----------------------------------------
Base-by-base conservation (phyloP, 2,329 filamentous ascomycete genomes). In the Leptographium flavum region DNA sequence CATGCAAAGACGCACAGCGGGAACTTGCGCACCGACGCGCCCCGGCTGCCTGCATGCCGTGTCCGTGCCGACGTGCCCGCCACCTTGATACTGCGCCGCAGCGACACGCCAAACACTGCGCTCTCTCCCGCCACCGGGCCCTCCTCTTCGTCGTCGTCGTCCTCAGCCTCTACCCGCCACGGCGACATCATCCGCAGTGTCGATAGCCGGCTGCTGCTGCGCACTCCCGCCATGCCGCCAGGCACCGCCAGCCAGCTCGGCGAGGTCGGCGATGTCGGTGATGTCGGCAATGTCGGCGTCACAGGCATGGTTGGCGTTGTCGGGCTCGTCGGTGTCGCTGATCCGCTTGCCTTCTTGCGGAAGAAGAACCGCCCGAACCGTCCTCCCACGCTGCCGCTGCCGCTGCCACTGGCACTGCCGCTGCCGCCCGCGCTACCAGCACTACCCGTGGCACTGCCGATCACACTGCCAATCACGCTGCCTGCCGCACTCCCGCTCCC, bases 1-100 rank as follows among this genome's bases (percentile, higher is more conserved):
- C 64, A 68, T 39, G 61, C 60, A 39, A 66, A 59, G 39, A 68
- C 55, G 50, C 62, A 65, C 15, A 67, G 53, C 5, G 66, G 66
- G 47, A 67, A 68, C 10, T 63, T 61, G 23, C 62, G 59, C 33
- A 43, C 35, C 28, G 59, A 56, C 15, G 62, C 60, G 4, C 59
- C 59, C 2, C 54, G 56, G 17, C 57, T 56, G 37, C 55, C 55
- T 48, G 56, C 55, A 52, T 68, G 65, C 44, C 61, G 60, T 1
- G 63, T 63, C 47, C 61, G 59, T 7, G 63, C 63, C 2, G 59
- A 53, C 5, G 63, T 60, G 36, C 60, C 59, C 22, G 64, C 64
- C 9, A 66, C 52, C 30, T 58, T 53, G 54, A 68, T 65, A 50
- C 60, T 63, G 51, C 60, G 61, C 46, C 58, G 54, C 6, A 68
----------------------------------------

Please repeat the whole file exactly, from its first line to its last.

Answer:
Base-by-base conservation (phyloP, 2,329 filamentous ascomycete genomes). In the Leptographium flavum region DNA sequence CATGCAAAGACGCACAGCGGGAACTTGCGCACCGACGCGCCCCGGCTGCCTGCATGCCGTGTCCGTGCCGACGTGCCCGCCACCTTGATACTGCGCCGCAGCGACACGCCAAACACTGCGCTCTCTCCCGCCACCGGGCCCTCCTCTTCGTCGTCGTCGTCCTCAGCCTCTACCCGCCACGGCGACATCATCCGCAGTGTCGATAGCCGGCTGCTGCTGCGCACTCCCGCCATGCCGCCAGGCACCGCCAGCCAGCTCGGCGAGGTCGGCGATGTCGGTGATGTCGGCAATGTCGGCGTCACAGGCATGGTTGGCGTTGTCGGGCTCGTCGGTGTCGCTGATCCGCTTGCCTTCTTGCGGAAGAAGAACCGCCCGAACCGTCCTCCCACGCTGCCGCTGCCGCTGCCACTGGCACTGCCGCTGCCGCCCGCGCTACCAGCACTACCCGTGGCACTGCCGATCACACTGCCAATCACGCTGCCTGCCGCACTCCCGCTCCC, bases 1-100 rank as follows among this genome's bases (percentile, higher is more conserved):
- C 64, A 68, T 39, G 61, C 60, A 39, A 66, A 59, G 39, A 68
- C 55, G 50, C 62, A 65, C 15, A 67, G 53, C 5, G 66, G 66
- G 47, A 67, A 68, C 10, T 63, T 61, G 23, C 62, G 59, C 33
- A 43, C 35, C 28, G 59, A 56, C 15, G 62, C 60, G 4, C 59
- C 59, C 2, C 54, G 56, G 17, C 57, T 56, G 37, C 55, C 55
- T 48, G 56, C 55, A 52, T 68, G 65, C 44, C 61, G 60, T 1
- G 63, T 63, C 47, C 61, G 59, T 7, G 63, C 63, C 2, G 59
- A 53, C 5, G 63, T 60, G 36, C 60, C 59, C 22, G 64, C 64
- C 9, A 66, C 52, C 30, T 58, T 53, G 54, A 68, T 65, A 50
- C 60, T 63, G 51, C 60, G 61, C 46, C 58, G 54, C 6, A 68